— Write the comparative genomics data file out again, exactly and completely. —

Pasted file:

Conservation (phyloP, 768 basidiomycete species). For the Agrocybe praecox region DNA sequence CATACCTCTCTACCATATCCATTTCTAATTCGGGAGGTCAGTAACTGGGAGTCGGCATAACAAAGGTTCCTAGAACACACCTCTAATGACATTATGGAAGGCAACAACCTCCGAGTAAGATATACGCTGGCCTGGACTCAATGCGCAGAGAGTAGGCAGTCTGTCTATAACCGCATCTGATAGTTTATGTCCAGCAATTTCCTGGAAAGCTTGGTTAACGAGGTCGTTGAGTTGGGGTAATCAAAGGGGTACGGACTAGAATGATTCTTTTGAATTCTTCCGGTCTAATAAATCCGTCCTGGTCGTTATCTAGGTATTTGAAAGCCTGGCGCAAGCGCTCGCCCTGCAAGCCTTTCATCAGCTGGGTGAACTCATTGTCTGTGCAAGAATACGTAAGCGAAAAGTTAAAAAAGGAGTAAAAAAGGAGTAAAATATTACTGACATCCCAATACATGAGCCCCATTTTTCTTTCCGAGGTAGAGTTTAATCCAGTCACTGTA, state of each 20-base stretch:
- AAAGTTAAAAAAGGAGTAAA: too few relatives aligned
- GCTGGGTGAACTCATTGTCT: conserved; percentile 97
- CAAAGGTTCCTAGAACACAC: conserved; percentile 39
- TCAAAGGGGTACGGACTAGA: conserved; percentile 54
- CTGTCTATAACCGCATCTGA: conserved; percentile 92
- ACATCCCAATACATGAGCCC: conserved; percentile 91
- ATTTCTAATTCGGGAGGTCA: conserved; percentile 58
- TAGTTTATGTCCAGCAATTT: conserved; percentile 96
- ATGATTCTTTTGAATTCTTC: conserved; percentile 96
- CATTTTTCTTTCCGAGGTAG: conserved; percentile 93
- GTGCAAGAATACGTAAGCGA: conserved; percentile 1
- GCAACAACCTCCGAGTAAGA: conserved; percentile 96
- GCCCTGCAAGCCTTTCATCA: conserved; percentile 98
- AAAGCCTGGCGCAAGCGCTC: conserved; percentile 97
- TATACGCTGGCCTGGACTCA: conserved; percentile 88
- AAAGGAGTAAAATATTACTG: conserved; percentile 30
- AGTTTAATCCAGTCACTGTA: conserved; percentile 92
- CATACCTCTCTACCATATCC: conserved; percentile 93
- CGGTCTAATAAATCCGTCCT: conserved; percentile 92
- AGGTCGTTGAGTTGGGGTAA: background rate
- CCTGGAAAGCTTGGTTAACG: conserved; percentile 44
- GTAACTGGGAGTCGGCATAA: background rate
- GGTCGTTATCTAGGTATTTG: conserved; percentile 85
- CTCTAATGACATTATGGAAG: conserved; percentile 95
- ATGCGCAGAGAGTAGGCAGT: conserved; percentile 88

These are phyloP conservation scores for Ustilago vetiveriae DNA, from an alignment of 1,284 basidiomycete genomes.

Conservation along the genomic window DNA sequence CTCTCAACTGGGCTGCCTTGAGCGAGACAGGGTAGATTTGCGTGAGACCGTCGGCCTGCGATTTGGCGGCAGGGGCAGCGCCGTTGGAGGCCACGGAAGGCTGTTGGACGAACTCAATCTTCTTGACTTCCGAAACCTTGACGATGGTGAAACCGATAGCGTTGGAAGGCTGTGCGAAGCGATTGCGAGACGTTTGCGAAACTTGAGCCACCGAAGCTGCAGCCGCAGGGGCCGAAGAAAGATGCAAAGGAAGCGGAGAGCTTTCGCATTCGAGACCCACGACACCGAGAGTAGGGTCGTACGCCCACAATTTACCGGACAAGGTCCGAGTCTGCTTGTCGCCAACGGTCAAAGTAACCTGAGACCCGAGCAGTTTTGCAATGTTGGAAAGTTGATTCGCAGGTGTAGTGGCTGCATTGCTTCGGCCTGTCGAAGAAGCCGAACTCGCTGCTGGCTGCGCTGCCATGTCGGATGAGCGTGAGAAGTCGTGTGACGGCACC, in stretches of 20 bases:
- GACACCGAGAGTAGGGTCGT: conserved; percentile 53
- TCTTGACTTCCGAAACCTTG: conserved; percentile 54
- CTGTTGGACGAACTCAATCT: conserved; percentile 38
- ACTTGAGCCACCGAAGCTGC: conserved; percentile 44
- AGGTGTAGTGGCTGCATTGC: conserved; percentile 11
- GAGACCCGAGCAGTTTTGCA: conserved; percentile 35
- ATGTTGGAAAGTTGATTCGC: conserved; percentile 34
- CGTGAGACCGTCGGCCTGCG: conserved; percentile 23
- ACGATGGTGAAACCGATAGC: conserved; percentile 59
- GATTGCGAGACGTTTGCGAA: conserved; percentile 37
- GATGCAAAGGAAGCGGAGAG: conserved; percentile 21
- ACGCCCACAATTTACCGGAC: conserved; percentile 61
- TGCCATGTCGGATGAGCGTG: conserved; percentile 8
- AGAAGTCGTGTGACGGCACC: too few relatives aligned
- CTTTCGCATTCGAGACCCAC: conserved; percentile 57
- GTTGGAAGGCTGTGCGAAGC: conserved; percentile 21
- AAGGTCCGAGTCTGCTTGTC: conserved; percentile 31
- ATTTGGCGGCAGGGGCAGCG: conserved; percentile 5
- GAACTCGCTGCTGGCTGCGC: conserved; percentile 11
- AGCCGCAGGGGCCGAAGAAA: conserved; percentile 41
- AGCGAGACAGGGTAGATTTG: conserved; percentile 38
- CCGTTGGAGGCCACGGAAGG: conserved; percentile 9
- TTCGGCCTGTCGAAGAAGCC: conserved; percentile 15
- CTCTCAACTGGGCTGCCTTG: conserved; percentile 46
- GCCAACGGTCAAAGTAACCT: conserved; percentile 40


Conservation (phyloP, 768 basidiomycete species). For the Agrocybe praecox region DNA sequence CATACCTCTCTACCATATCCATTTCTAATTCGGGAGGTCAGTAACTGGGAGTCGGCATAACAAAGGTTCCTAGAACACACCTCTAATGACATTATGGAAGGCAACAACCTCCGAGTAAGATATACGCTGGCCTGGACTCAATGCGCAGAGAGTAGGCAGTCTGTCTATAACCGCATCTGATAGTTTATGTCCAGCAATTTCCTGGAAAGCTTGGTTAACGAGGTCGTTGAGTTGGGGTAATCAAAGGGGTACGGACTAGAATGATTCTTTTGAATTCTTCCGGTCTAATAAATCCGTCCTGGTCGTTATCTAGGTATTTGAAAGCCTGGCGCAAGCGCTCGCCCTGCAAGCCTTTCATCAGCTGGGTGAACTCATTGTCTGTGCAAGAATACGTAAGCGAAAAGTTAAAAAAGGAGTAAAAAAGGAGTAAAATATTACTGACATCCCAATACATGAGCCCCATTTTTCTTTCCGAGGTAGAGTTTAATCCAGTCACTGTA, state of each 20-base stretch:
- AAAGTTAAAAAAGGAGTAAA: too few relatives aligned
- GCTGGGTGAACTCATTGTCT: conserved; percentile 97
- CAAAGGTTCCTAGAACACAC: conserved; percentile 39
- TCAAAGGGGTACGGACTAGA: conserved; percentile 54
- CTGTCTATAACCGCATCTGA: conserved; percentile 92
- ACATCCCAATACATGAGCCC: conserved; percentile 91
- ATTTCTAATTCGGGAGGTCA: conserved; percentile 58
- TAGTTTATGTCCAGCAATTT: conserved; percentile 96
- ATGATTCTTTTGAATTCTTC: conserved; percentile 96
- CATTTTTCTTTCCGAGGTAG: conserved; percentile 93
- GTGCAAGAATACGTAAGCGA: conserved; percentile 1
- GCAACAACCTCCGAGTAAGA: conserved; percentile 96
- GCCCTGCAAGCCTTTCATCA: conserved; percentile 98
- AAAGCCTGGCGCAAGCGCTC: conserved; percentile 97
- TATACGCTGGCCTGGACTCA: conserved; percentile 88
- AAAGGAGTAAAATATTACTG: conserved; percentile 30
- AGTTTAATCCAGTCACTGTA: conserved; percentile 92
- CATACCTCTCTACCATATCC: conserved; percentile 93
- CGGTCTAATAAATCCGTCCT: conserved; percentile 92
- AGGTCGTTGAGTTGGGGTAA: background rate
- CCTGGAAAGCTTGGTTAACG: conserved; percentile 44
- GTAACTGGGAGTCGGCATAA: background rate
- GGTCGTTATCTAGGTATTTG: conserved; percentile 85
- CTCTAATGACATTATGGAAG: conserved; percentile 95
- ATGCGCAGAGAGTAGGCAGT: conserved; percentile 88

These are phyloP conservation scores for Ustilago vetiveriae DNA, from an alignment of 1,284 basidiomycete genomes.

Conservation along the genomic window DNA sequence CTCTCAACTGGGCTGCCTTGAGCGAGACAGGGTAGATTTGCGTGAGACCGTCGGCCTGCGATTTGGCGGCAGGGGCAGCGCCGTTGGAGGCCACGGAAGGCTGTTGGACGAACTCAATCTTCTTGACTTCCGAAACCTTGACGATGGTGAAACCGATAGCGTTGGAAGGCTGTGCGAAGCGATTGCGAGACGTTTGCGAAACTTGAGCCACCGAAGCTGCAGCCGCAGGGGCCGAAGAAAGATGCAAAGGAAGCGGAGAGCTTTCGCATTCGAGACCCACGACACCGAGAGTAGGGTCGTACGCCCACAATTTACCGGACAAGGTCCGAGTCTGCTTGTCGCCAACGGTCAAAGTAACCTGAGACCCGAGCAGTTTTGCAATGTTGGAAAGTTGATTCGCAGGTGTAGTGGCTGCATTGCTTCGGCCTGTCGAAGAAGCCGAACTCGCTGCTGGCTGCGCTGCCATGTCGGATGAGCGTGAGAAGTCGTGTGACGGCACC, in stretches of 20 bases:
- GACACCGAGAGTAGGGTCGT: conserved; percentile 53
- TCTTGACTTCCGAAACCTTG: conserved; percentile 54
- CTGTTGGACGAACTCAATCT: conserved; percentile 38
- ACTTGAGCCACCGAAGCTGC: conserved; percentile 44
- AGGTGTAGTGGCTGCATTGC: conserved; percentile 11
- GAGACCCGAGCAGTTTTGCA: conserved; percentile 35
- ATGTTGGAAAGTTGATTCGC: conserved; percentile 34
- CGTGAGACCGTCGGCCTGCG: conserved; percentile 23
- ACGATGGTGAAACCGATAGC: conserved; percentile 59
- GATTGCGAGACGTTTGCGAA: conserved; percentile 37
- GATGCAAAGGAAGCGGAGAG: conserved; percentile 21
- ACGCCCACAATTTACCGGAC: conserved; percentile 61
- TGCCATGTCGGATGAGCGTG: conserved; percentile 8
- AGAAGTCGTGTGACGGCACC: too few relatives aligned
- CTTTCGCATTCGAGACCCAC: conserved; percentile 57
- GTTGGAAGGCTGTGCGAAGC: conserved; percentile 21
- AAGGTCCGAGTCTGCTTGTC: conserved; percentile 31
- ATTTGGCGGCAGGGGCAGCG: conserved; percentile 5
- GAACTCGCTGCTGGCTGCGC: conserved; percentile 11
- AGCCGCAGGGGCCGAAGAAA: conserved; percentile 41
- AGCGAGACAGGGTAGATTTG: conserved; percentile 38
- CCGTTGGAGGCCACGGAAGG: conserved; percentile 9
- TTCGGCCTGTCGAAGAAGCC: conserved; percentile 15
- CTCTCAACTGGGCTGCCTTG: conserved; percentile 46
- GCCAACGGTCAAAGTAACCT: conserved; percentile 40